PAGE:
What is Zero-Touch?

Zero-Touch Importing refers to a simple point-and-click method for importing C# libraries. Dynamo will read the public methods of a .dll file and convert them to Dynamo nodes. You can use Zero-Touch to develop your own custom nodes and packages, and to import external libraries into the Dynamo environment.

With Zero-Touch, you can actually import a library which was not necessarily developed for Dynamo and create a suite of new nodes. The current Zero-Touch functionality demonstrates the cross-platform mentality of the Dynamo Project.

This section demonstrates how to use Zero-Touch to import a third party library. For information on developing your own Zero-Touch Library, reference the Dynamo wiki page.

Zero-Touch Packages

Zero-touch packages are a good complement to user-defined custom nodes. A few packages which use C# libraries are listed in the table below. For more detailed information on packages, visit the Packages section in the Appendix.

Logo/Image Name
Mesh Toolkit
Dynamo Unfold
Rhynamo
Optimo

Case Study - Importing AForge

In this case study, we'll show how to import the AForge external .dll library. AForge is a robust library which offers a range of functionality from image processing to artificial intelligence. We'll reference the imaging class in AForge to do a few image processing exercises below.

Download and unzip the example files that accompany this package case study (Right click and "Save Link As..."). A full list of example files can be found in the Appendix. Zero-Touch-Examples.zip.

  1. Let's beging by downloading AForge. On the AForge download page, select [Download Installer] and install after download has completed.

Exercise

  1. In Dynamo, create a new file and select File > Import Library...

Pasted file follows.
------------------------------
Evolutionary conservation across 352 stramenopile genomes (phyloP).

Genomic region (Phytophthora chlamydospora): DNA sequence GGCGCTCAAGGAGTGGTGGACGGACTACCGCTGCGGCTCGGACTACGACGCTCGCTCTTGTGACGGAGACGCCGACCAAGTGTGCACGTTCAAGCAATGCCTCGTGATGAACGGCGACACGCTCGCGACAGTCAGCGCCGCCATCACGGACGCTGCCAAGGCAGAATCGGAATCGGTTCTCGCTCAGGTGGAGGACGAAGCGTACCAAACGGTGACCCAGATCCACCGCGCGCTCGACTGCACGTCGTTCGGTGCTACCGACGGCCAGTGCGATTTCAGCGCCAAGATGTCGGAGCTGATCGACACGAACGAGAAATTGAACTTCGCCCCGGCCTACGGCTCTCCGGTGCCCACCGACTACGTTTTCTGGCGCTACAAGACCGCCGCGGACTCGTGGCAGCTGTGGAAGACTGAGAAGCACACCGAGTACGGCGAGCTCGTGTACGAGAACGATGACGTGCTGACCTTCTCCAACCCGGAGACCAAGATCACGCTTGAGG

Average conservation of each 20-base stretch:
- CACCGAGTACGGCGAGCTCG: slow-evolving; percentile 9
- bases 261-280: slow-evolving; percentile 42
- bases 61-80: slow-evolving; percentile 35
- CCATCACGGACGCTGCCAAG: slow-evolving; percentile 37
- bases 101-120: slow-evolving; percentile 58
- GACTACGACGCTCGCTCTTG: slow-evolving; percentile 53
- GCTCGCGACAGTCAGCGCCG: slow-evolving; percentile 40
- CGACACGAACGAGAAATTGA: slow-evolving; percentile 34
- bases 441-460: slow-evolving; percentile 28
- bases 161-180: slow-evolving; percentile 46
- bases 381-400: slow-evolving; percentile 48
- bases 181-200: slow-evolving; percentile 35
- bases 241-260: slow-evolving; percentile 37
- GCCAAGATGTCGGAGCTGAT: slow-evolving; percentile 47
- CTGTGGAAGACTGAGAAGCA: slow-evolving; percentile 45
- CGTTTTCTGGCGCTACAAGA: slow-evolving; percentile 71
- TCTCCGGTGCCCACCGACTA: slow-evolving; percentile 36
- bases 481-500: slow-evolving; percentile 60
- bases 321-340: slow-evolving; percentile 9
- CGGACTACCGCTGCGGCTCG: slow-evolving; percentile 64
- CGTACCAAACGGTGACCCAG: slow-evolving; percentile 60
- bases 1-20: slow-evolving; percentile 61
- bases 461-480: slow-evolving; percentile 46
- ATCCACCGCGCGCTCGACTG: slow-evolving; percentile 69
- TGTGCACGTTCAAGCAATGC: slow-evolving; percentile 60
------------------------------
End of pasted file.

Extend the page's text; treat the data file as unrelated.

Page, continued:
Exercise

  1. In the pop-up window, navigate to the release folder in your Dynamo install. This will likely be in a folder similar to this one: C:\Program Files (x86)\AForge.NET\Framework\Release.
  2. AForge.Imaging.dll: We only want to use this one file from the AForge library for this case study. Select this .dll and hit "Open".

Exercise

  1. Back in Dynamo, you should see an "AForge" group of nodes added to your Library Toolbar. We now have access to the AForge imaging library from our visual program!

Exercise 1 - Edge Detection

Now that the library's imported, we'll start off simple with this first exercise. We'll do some basic image processing on a sample image to show how AForge image filters. We'll use the "Watch Image" node to show our results and apply filters in Dynamo similar to those in Photoshop.

Download and unzip the example files that accompany this package case study (Right click and "Save Link As..."). A full list of example files can be found in the Appendix. ZeroTouchImages.zip

Now that the library's imported, we'll start off simple with this first exercise (01-EdgeDetection.dyn). We'll do some basic image processing on a sample image to show how AForge image filters. We'll use the "Watch Image" node to show our results and apply filters in Dynamo similar to those in Photoshop

Exercise

First, we want to import an image to work with. Add a File Path node to the canvas and select "soapbubbles.jpg" from the downloaded exercise folder (photo cred: flickr).

Exercise

  1. The File Path node simply provides a String of the path to the image we've selected. We need to convert this File Path to an image in the Dynamo environment.
  2. Connect the File Path node to the File.FromPath node.